The development comes after the Queen underwent tests in hospital last week and cancelled a two-day trip to Northern Ireland.
But the head of state has the “firm intention” of leading the nation in honouring the country’s war dead on Remembrance Sunday on November 14.
In a statement, Buckingham Palace said: “Following on from their recent advice that the Queen should rest for a few days, Her Majesty’s doctors have advised that she should continue to rest for at least the next two weeks.
“The doctors have advised that Her Majesty can continue to undertake light, desk-based duties during this time, including some virtual audiences, but not to undertake any official visits.
“Her Majesty regrets that this means she will be unable to attend the Festival of Remembrance on Saturday, November 13.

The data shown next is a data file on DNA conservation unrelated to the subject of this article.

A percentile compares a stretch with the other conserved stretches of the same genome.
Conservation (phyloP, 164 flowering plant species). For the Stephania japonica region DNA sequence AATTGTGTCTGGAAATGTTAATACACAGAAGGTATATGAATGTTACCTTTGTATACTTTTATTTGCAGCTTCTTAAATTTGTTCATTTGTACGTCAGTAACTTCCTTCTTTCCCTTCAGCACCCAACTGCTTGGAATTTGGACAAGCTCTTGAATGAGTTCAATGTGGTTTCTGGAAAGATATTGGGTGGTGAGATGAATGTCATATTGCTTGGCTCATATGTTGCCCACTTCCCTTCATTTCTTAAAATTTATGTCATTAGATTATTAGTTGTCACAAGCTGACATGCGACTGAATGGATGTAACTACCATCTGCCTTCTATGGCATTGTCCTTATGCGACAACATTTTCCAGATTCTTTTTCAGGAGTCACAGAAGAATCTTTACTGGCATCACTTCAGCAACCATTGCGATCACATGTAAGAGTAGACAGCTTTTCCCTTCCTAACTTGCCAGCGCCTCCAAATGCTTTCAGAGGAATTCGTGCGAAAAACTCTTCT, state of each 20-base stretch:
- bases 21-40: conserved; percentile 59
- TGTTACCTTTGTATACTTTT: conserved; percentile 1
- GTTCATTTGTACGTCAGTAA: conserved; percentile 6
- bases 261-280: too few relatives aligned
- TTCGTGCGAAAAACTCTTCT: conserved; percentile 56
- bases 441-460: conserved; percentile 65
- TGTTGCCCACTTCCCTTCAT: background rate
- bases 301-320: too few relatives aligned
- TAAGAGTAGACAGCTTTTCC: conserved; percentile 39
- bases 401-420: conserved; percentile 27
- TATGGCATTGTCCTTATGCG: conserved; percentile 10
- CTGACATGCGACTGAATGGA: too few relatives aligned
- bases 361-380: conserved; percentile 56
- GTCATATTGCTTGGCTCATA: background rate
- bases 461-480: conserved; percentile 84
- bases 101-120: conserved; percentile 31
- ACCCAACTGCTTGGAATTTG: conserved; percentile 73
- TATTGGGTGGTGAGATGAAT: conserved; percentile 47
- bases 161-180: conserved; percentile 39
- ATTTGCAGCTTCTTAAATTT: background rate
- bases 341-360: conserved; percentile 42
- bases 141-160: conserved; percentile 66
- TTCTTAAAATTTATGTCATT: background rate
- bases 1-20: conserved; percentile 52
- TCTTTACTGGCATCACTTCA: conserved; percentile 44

“However, it remains The Queen’s firm intention to be present for the National Service of Remembrance on Remembrance Sunday, on November 14.”
The 95-year-old monarch is said to be in good spirits, and during Friday afternoon recorded her Cop26 speech for the UN climate change conference which opens on Monday in Glasgow.
Earlier this week, the head of state announced she would not be attending the evening reception for world leaders on the global event’s opening day, and instead recorded the video message which will be played to delegates.
There will be concern for the Queen given her advanced years but medics see the period of rest as a sensible precaution.
The Queen appeared cheerful and in good humour when she hosted a virtual presentation ceremony on Thursday, awarding the Queen’s Gold Medal for Poetry 2020 to poet David Constantine.
Speaking from Windsor Castle during a video call, she joked with the writer at Buckingham Palace, saying about his award “Do you put it in a cupboard?
It was announced last Wednesday the Queen had “reluctantly” accepted medical advice to rest and cancelled her trip to Northern Ireland that was scheduled to begin that day.
Buckingham Palace confirmed the head of state had undergone “preliminary investigations” during her first overnight stay at a medical facility in eight years.